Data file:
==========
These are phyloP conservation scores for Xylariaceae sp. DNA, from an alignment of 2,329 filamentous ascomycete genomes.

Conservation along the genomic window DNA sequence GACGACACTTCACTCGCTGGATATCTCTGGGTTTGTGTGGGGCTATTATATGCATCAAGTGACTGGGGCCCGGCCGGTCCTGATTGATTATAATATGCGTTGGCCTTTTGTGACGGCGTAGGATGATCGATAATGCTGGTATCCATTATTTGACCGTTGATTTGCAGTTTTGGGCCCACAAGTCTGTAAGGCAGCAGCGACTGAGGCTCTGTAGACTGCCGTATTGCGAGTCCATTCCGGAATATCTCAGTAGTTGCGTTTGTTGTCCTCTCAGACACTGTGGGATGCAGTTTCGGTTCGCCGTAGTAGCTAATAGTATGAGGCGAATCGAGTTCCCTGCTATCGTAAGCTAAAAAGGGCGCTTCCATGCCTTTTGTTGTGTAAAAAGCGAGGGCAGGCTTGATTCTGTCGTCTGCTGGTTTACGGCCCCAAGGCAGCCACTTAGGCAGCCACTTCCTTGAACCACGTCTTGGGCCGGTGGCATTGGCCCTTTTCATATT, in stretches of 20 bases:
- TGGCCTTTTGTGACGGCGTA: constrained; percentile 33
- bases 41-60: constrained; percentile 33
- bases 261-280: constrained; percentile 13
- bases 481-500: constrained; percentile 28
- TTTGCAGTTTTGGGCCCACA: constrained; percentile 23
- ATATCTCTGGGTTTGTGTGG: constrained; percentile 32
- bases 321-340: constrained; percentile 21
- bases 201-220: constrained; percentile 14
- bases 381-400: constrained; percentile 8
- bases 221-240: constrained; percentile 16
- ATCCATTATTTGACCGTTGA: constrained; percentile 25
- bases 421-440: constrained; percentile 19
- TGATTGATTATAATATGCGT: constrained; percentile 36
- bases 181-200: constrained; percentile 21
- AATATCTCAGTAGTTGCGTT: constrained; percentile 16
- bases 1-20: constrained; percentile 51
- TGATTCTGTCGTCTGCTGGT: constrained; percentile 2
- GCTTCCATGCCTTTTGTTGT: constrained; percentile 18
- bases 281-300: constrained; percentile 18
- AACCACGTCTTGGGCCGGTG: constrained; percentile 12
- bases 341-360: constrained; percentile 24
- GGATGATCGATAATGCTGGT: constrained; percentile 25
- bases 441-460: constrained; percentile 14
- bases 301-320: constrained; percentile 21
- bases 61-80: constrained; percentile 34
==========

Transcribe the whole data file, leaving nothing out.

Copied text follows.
These are phyloP conservation scores for Xylariaceae sp. DNA, from an alignment of 2,329 filamentous ascomycete genomes.

Conservation along the genomic window DNA sequence GACGACACTTCACTCGCTGGATATCTCTGGGTTTGTGTGGGGCTATTATATGCATCAAGTGACTGGGGCCCGGCCGGTCCTGATTGATTATAATATGCGTTGGCCTTTTGTGACGGCGTAGGATGATCGATAATGCTGGTATCCATTATTTGACCGTTGATTTGCAGTTTTGGGCCCACAAGTCTGTAAGGCAGCAGCGACTGAGGCTCTGTAGACTGCCGTATTGCGAGTCCATTCCGGAATATCTCAGTAGTTGCGTTTGTTGTCCTCTCAGACACTGTGGGATGCAGTTTCGGTTCGCCGTAGTAGCTAATAGTATGAGGCGAATCGAGTTCCCTGCTATCGTAAGCTAAAAAGGGCGCTTCCATGCCTTTTGTTGTGTAAAAAGCGAGGGCAGGCTTGATTCTGTCGTCTGCTGGTTTACGGCCCCAAGGCAGCCACTTAGGCAGCCACTTCCTTGAACCACGTCTTGGGCCGGTGGCATTGGCCCTTTTCATATT, in stretches of 20 bases:
- TGGCCTTTTGTGACGGCGTA: constrained; percentile 33
- bases 41-60: constrained; percentile 33
- bases 261-280: constrained; percentile 13
- bases 481-500: constrained; percentile 28
- TTTGCAGTTTTGGGCCCACA: constrained; percentile 23
- ATATCTCTGGGTTTGTGTGG: constrained; percentile 32
- bases 321-340: constrained; percentile 21
- bases 201-220: constrained; percentile 14
- bases 381-400: constrained; percentile 8
- bases 221-240: constrained; percentile 16
- ATCCATTATTTGACCGTTGA: constrained; percentile 25
- bases 421-440: constrained; percentile 19
- TGATTGATTATAATATGCGT: constrained; percentile 36
- bases 181-200: constrained; percentile 21
- AATATCTCAGTAGTTGCGTT: constrained; percentile 16
- bases 1-20: constrained; percentile 51
- TGATTCTGTCGTCTGCTGGT: constrained; percentile 2
- GCTTCCATGCCTTTTGTTGT: constrained; percentile 18
- bases 281-300: constrained; percentile 18
- AACCACGTCTTGGGCCGGTG: constrained; percentile 12
- bases 341-360: constrained; percentile 24
- GGATGATCGATAATGCTGGT: constrained; percentile 25
- bases 441-460: constrained; percentile 14
- bases 301-320: constrained; percentile 21
- bases 61-80: constrained; percentile 34